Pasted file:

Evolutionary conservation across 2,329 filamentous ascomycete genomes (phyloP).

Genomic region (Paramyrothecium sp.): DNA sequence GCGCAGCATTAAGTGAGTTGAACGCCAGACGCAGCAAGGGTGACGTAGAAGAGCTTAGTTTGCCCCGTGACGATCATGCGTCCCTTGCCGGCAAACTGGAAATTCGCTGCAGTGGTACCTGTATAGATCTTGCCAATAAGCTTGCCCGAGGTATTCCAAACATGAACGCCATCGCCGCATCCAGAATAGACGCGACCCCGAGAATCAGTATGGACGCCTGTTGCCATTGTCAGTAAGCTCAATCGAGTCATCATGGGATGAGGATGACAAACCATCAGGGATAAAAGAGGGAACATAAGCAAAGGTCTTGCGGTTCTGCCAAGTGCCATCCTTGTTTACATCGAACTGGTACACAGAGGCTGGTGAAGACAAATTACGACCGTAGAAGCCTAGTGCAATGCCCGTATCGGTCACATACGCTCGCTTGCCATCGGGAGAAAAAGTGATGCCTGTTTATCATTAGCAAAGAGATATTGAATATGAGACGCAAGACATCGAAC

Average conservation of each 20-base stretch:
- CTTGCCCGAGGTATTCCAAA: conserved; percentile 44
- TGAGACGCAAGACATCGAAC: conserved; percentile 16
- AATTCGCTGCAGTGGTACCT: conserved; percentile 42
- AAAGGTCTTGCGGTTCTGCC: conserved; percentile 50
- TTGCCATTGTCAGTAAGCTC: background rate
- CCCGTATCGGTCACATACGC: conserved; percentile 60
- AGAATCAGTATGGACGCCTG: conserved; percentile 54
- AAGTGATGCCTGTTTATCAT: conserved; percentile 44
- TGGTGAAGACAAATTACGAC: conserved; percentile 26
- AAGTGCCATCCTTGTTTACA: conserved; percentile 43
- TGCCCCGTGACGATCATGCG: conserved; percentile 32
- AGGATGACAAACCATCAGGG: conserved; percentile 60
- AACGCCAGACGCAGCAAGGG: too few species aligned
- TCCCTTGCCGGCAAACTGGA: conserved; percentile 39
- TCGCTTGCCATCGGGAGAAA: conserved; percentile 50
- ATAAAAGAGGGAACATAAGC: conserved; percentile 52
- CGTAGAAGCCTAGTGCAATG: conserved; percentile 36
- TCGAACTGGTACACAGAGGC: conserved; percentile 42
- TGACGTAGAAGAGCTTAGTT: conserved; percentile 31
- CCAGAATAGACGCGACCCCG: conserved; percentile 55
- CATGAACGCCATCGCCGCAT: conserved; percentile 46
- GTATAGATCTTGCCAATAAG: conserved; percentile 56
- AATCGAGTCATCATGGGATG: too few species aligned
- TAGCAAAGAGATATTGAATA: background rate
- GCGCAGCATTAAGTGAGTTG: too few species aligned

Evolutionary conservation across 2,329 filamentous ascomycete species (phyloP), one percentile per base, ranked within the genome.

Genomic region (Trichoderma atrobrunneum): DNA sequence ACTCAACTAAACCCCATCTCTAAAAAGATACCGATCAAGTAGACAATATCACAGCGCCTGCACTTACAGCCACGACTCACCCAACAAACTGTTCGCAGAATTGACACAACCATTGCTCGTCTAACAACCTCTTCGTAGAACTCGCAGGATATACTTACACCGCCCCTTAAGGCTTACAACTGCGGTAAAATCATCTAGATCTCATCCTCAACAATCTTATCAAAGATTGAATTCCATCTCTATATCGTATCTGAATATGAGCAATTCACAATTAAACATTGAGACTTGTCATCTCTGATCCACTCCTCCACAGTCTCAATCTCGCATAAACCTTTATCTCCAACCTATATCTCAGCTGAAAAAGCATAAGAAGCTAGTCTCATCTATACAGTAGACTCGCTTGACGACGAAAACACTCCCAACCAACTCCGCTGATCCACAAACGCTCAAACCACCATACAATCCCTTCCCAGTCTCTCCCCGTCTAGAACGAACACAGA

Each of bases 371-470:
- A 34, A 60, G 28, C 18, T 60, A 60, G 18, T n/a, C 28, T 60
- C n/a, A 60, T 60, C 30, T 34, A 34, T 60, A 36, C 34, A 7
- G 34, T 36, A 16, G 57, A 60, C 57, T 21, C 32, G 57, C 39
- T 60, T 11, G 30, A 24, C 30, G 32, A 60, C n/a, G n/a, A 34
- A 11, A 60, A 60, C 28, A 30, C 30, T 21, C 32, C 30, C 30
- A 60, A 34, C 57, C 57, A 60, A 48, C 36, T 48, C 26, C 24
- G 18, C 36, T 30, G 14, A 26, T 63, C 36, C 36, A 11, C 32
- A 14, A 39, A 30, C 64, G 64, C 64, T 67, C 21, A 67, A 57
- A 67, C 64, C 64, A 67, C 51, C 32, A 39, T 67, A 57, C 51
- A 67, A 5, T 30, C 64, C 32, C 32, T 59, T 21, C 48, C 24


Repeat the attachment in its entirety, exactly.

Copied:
Evolutionary conservation across 2,329 filamentous ascomycete genomes (phyloP).

Genomic region (Paramyrothecium sp.): DNA sequence GCGCAGCATTAAGTGAGTTGAACGCCAGACGCAGCAAGGGTGACGTAGAAGAGCTTAGTTTGCCCCGTGACGATCATGCGTCCCTTGCCGGCAAACTGGAAATTCGCTGCAGTGGTACCTGTATAGATCTTGCCAATAAGCTTGCCCGAGGTATTCCAAACATGAACGCCATCGCCGCATCCAGAATAGACGCGACCCCGAGAATCAGTATGGACGCCTGTTGCCATTGTCAGTAAGCTCAATCGAGTCATCATGGGATGAGGATGACAAACCATCAGGGATAAAAGAGGGAACATAAGCAAAGGTCTTGCGGTTCTGCCAAGTGCCATCCTTGTTTACATCGAACTGGTACACAGAGGCTGGTGAAGACAAATTACGACCGTAGAAGCCTAGTGCAATGCCCGTATCGGTCACATACGCTCGCTTGCCATCGGGAGAAAAAGTGATGCCTGTTTATCATTAGCAAAGAGATATTGAATATGAGACGCAAGACATCGAAC

Average conservation of each 20-base stretch:
- CTTGCCCGAGGTATTCCAAA: conserved; percentile 44
- TGAGACGCAAGACATCGAAC: conserved; percentile 16
- AATTCGCTGCAGTGGTACCT: conserved; percentile 42
- AAAGGTCTTGCGGTTCTGCC: conserved; percentile 50
- TTGCCATTGTCAGTAAGCTC: background rate
- CCCGTATCGGTCACATACGC: conserved; percentile 60
- AGAATCAGTATGGACGCCTG: conserved; percentile 54
- AAGTGATGCCTGTTTATCAT: conserved; percentile 44
- TGGTGAAGACAAATTACGAC: conserved; percentile 26
- AAGTGCCATCCTTGTTTACA: conserved; percentile 43
- TGCCCCGTGACGATCATGCG: conserved; percentile 32
- AGGATGACAAACCATCAGGG: conserved; percentile 60
- AACGCCAGACGCAGCAAGGG: too few species aligned
- TCCCTTGCCGGCAAACTGGA: conserved; percentile 39
- TCGCTTGCCATCGGGAGAAA: conserved; percentile 50
- ATAAAAGAGGGAACATAAGC: conserved; percentile 52
- CGTAGAAGCCTAGTGCAATG: conserved; percentile 36
- TCGAACTGGTACACAGAGGC: conserved; percentile 42
- TGACGTAGAAGAGCTTAGTT: conserved; percentile 31
- CCAGAATAGACGCGACCCCG: conserved; percentile 55
- CATGAACGCCATCGCCGCAT: conserved; percentile 46
- GTATAGATCTTGCCAATAAG: conserved; percentile 56
- AATCGAGTCATCATGGGATG: too few species aligned
- TAGCAAAGAGATATTGAATA: background rate
- GCGCAGCATTAAGTGAGTTG: too few species aligned

Evolutionary conservation across 2,329 filamentous ascomycete species (phyloP), one percentile per base, ranked within the genome.

Genomic region (Trichoderma atrobrunneum): DNA sequence ACTCAACTAAACCCCATCTCTAAAAAGATACCGATCAAGTAGACAATATCACAGCGCCTGCACTTACAGCCACGACTCACCCAACAAACTGTTCGCAGAATTGACACAACCATTGCTCGTCTAACAACCTCTTCGTAGAACTCGCAGGATATACTTACACCGCCCCTTAAGGCTTACAACTGCGGTAAAATCATCTAGATCTCATCCTCAACAATCTTATCAAAGATTGAATTCCATCTCTATATCGTATCTGAATATGAGCAATTCACAATTAAACATTGAGACTTGTCATCTCTGATCCACTCCTCCACAGTCTCAATCTCGCATAAACCTTTATCTCCAACCTATATCTCAGCTGAAAAAGCATAAGAAGCTAGTCTCATCTATACAGTAGACTCGCTTGACGACGAAAACACTCCCAACCAACTCCGCTGATCCACAAACGCTCAAACCACCATACAATCCCTTCCCAGTCTCTCCCCGTCTAGAACGAACACAGA

Each of bases 371-470:
- A 34, A 60, G 28, C 18, T 60, A 60, G 18, T n/a, C 28, T 60
- C n/a, A 60, T 60, C 30, T 34, A 34, T 60, A 36, C 34, A 7
- G 34, T 36, A 16, G 57, A 60, C 57, T 21, C 32, G 57, C 39
- T 60, T 11, G 30, A 24, C 30, G 32, A 60, C n/a, G n/a, A 34
- A 11, A 60, A 60, C 28, A 30, C 30, T 21, C 32, C 30, C 30
- A 60, A 34, C 57, C 57, A 60, A 48, C 36, T 48, C 26, C 24
- G 18, C 36, T 30, G 14, A 26, T 63, C 36, C 36, A 11, C 32
- A 14, A 39, A 30, C 64, G 64, C 64, T 67, C 21, A 67, A 57
- A 67, C 64, C 64, A 67, C 51, C 32, A 39, T 67, A 57, C 51
- A 67, A 5, T 30, C 64, C 32, C 32, T 59, T 21, C 48, C 24